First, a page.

Thursday, December 25, 2014

The Twelve Days of Christmas: Fun with Algebra

If you're like me, after hearing the song "The Twelve Days of Christmas" for the umpteenth time, you start wondering how all those gifts stack up. How many lords-a-leaping do you end up with at the end, anyway? What do you have the most of? And what's the total?

This problem can be solved by a little bit of math no more complicated than multiplication, but this being my blog I'm going to complicate things unnecessarily for fun. Let's call an arbitrary day of Christmas n (where \(1\leq n \leq12\)). The number of gifts given for the first time on that day is then also n (one partridge in a pear tree on the first day, two turtle doves on the second day, etc.). Then the total number of each gift is simply n times the number of times that gift is given. A little thought shows that this number is simply \(13-n\) (a partridge in a pear tree will end up being given on all twelve days, while the twelve drummers will end up being given only once on the twelfth day).

Putting these facts together, we arrive at a function (I'll call it "g" for "gifts") that will give us the total number of gifts of a particular type received, given a day of Christmas as input. Symbolically:
\[\text{g}(n)=n\cdot(13-n)=-n^2+13n\]This is a simple quadratic equation (a parabola, to be exact); I've marked the locations of integer value inputs in the plot below with annotations to show what each one is.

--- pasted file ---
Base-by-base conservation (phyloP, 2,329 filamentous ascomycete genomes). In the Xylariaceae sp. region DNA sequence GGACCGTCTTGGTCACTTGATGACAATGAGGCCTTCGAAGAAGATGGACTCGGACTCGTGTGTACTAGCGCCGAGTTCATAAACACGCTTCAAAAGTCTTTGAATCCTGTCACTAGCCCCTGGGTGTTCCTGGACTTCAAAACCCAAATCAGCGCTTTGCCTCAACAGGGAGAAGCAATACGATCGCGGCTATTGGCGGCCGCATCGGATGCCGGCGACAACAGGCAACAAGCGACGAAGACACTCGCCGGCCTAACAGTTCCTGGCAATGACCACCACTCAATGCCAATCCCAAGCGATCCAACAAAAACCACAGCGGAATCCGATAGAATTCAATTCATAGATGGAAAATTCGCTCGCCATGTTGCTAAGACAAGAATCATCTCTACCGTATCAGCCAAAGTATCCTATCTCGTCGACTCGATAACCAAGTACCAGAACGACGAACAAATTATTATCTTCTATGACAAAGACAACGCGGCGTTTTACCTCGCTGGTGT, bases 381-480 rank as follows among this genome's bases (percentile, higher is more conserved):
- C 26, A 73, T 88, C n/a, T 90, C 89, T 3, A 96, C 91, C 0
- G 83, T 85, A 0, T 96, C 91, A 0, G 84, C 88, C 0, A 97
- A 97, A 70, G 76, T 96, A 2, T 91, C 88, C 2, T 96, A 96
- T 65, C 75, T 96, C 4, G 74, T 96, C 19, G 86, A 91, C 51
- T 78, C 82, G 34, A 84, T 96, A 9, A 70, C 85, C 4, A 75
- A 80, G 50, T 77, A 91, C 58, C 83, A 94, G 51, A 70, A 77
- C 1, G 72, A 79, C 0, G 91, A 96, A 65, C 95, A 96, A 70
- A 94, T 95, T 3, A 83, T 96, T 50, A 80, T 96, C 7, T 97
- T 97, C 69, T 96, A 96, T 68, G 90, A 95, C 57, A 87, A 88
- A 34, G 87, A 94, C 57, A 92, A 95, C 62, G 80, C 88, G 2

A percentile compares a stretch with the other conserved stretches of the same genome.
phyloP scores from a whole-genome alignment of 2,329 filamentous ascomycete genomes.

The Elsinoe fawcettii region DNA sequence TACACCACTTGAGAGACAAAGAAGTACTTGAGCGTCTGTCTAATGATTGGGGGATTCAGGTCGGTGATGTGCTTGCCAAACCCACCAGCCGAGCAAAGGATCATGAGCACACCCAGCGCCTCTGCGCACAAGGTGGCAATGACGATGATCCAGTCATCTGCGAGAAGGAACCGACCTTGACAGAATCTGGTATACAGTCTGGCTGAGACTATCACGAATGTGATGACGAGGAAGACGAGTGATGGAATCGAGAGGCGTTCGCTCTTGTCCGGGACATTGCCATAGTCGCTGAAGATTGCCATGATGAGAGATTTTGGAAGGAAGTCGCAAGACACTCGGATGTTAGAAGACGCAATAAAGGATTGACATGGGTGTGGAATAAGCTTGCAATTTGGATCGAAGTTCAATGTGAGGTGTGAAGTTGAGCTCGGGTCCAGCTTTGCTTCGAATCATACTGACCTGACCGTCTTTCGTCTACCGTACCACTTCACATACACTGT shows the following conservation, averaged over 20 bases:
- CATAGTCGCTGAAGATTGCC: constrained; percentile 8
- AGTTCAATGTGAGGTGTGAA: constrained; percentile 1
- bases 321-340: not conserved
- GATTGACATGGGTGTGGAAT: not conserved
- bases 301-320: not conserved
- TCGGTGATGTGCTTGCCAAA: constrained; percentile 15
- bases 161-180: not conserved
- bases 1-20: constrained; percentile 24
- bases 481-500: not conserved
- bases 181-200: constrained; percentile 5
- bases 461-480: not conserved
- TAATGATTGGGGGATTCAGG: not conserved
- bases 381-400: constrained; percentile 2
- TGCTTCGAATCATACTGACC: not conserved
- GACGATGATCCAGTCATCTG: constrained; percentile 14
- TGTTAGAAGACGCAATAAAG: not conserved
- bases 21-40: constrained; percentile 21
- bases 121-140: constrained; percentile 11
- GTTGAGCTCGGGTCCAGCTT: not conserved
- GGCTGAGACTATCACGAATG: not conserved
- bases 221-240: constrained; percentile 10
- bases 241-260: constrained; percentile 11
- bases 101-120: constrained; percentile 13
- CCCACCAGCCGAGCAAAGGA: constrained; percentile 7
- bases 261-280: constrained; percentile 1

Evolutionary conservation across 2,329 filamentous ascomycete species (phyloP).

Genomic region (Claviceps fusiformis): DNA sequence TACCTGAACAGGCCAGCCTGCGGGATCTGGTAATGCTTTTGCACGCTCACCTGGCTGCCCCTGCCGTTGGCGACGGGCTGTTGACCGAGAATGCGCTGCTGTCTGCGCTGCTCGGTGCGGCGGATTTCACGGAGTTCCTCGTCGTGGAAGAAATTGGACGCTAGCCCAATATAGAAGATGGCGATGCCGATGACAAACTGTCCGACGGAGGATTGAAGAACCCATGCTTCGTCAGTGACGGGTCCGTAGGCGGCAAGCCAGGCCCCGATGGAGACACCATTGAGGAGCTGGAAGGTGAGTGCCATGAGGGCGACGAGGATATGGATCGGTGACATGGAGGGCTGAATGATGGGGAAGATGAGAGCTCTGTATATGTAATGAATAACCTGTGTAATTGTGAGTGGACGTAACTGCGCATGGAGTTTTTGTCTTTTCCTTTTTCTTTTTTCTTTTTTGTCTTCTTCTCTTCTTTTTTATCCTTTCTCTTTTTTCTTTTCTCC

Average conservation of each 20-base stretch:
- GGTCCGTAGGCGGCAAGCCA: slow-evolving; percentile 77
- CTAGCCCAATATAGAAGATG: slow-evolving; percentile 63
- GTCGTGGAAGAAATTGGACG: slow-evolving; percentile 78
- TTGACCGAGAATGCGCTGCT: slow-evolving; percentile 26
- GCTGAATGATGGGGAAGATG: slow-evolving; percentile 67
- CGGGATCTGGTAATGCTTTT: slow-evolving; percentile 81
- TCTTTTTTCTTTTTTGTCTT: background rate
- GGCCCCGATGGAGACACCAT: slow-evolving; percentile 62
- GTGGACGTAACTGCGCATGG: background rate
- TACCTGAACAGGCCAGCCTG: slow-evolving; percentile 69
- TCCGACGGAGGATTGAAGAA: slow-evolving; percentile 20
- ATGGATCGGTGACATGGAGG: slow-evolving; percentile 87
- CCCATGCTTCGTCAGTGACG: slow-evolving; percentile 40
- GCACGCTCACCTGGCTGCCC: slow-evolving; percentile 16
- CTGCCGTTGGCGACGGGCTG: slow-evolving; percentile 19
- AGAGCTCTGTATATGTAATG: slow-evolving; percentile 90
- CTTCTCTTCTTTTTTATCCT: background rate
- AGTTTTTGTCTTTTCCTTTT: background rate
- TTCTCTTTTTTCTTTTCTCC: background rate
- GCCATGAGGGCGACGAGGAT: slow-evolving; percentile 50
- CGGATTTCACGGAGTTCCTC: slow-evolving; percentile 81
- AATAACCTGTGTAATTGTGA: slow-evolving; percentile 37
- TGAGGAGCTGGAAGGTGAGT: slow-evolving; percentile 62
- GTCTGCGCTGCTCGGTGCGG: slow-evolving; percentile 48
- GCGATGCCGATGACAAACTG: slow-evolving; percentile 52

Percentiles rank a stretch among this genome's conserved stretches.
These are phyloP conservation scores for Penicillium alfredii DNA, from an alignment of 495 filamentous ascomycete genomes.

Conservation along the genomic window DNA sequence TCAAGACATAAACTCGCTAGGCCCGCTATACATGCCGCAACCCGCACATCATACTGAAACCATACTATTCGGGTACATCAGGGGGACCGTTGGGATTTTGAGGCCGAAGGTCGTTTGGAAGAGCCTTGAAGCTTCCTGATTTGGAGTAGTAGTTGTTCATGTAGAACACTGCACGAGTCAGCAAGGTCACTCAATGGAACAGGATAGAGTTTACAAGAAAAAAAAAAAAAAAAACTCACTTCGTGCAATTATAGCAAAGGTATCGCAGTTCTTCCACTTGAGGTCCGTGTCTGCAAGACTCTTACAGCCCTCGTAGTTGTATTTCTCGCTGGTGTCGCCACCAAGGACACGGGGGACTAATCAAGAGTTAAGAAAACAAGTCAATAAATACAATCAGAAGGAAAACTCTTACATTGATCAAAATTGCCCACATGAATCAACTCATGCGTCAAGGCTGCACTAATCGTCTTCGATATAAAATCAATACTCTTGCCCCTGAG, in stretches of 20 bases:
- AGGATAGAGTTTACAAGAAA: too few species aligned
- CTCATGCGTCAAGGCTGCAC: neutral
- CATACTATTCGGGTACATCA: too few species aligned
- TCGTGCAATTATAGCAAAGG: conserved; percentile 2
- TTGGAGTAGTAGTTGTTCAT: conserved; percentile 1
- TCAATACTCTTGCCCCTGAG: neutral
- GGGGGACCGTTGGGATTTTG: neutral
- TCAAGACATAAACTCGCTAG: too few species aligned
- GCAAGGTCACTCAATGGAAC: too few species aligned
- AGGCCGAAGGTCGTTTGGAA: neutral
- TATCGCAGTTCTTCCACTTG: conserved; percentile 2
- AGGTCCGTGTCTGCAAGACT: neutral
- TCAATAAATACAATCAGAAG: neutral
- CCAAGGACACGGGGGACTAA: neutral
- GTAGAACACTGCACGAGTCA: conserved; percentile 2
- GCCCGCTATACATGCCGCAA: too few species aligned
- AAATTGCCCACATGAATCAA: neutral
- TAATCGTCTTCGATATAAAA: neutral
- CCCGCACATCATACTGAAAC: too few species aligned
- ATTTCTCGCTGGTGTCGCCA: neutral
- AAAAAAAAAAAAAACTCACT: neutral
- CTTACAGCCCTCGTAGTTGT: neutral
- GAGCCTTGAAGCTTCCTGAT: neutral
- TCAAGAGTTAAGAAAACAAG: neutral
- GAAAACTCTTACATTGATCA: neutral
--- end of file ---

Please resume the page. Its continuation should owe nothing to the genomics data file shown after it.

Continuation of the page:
Looking at this plot, we see that the number of each gift begins at a minimum of twelve, rises to a maximum of forty-two for days 6 & 7, and drops off again to twelve on the twelfth day.

This leaves us with the question of how many total gifts you would receive from all this. Luckily, this is very simple: since the number of gifts is symmetrical after the sixth day, we can simply evaluation the following equation:
\[\text{Total gifts}=2\cdot(12+22+30+36+40+42)=364\]which, I think we can agree, is a whole lot of gifts. A hui hou!

Edit (1/16/2016): Of course, what escaped me at the time is that the song is actually about discrete gifts, not continuous ones, and thus trying to represent it as a continuous function as I did above makes pretty much zero sense.

I'd actually originally planned to do some calculus and integrate under the curve where the gray shaded part is and show how it came out to 364 as well…except it doesn't. I couldn't figure out why at the time and thus just sort of ignored it while leaving the talk leading up to the subject intact, leading to a somewhat disjointed blog post. Sometime later I realized that it's because this is a situation where you can't describe something with a continuous function; instead of a parabola, each point should be connected by a straight line—and then the area underneath that collections of points and lines should add up to 364.

No comments:

Post a Comment

Think I said something interesting or insightful? Let me know what you thought! Or even just drop in and say "hi" once in a while - I always enjoy reading comments.